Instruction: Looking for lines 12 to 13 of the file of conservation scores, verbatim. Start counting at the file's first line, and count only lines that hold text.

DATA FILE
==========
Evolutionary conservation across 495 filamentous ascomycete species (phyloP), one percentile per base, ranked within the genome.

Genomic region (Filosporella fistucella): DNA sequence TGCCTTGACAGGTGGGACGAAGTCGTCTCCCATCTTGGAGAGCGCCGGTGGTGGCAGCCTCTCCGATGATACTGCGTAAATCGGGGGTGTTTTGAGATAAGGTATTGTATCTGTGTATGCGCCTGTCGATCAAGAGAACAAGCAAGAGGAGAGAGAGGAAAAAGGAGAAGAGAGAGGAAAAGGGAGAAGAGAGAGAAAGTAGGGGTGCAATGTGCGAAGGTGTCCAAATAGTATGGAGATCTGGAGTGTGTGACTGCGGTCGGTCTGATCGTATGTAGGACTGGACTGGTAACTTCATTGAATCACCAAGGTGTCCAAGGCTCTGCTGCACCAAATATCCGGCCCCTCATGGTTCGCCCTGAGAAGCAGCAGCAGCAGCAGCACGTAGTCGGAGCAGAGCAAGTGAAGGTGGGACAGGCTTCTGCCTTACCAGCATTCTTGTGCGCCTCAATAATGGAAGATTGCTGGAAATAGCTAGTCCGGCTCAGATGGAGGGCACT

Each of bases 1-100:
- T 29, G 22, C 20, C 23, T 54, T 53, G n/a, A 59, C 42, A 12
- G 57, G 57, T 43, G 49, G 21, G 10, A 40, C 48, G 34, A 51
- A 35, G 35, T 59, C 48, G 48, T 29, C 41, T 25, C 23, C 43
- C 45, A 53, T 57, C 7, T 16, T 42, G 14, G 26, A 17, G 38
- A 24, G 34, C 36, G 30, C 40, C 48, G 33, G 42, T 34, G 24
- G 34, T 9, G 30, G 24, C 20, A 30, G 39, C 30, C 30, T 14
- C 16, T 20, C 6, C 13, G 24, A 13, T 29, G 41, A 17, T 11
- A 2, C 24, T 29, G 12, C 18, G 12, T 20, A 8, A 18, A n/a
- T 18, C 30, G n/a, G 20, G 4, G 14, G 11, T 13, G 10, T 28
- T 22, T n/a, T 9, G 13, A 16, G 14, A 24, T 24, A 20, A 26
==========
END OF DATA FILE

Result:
- T 18, C 30, G n/a, G 20, G 4, G 14, G 11, T 13, G 10, T 28
- T 22, T n/a, T 9, G 13, A 16, G 14, A 24, T 24, A 20, A 26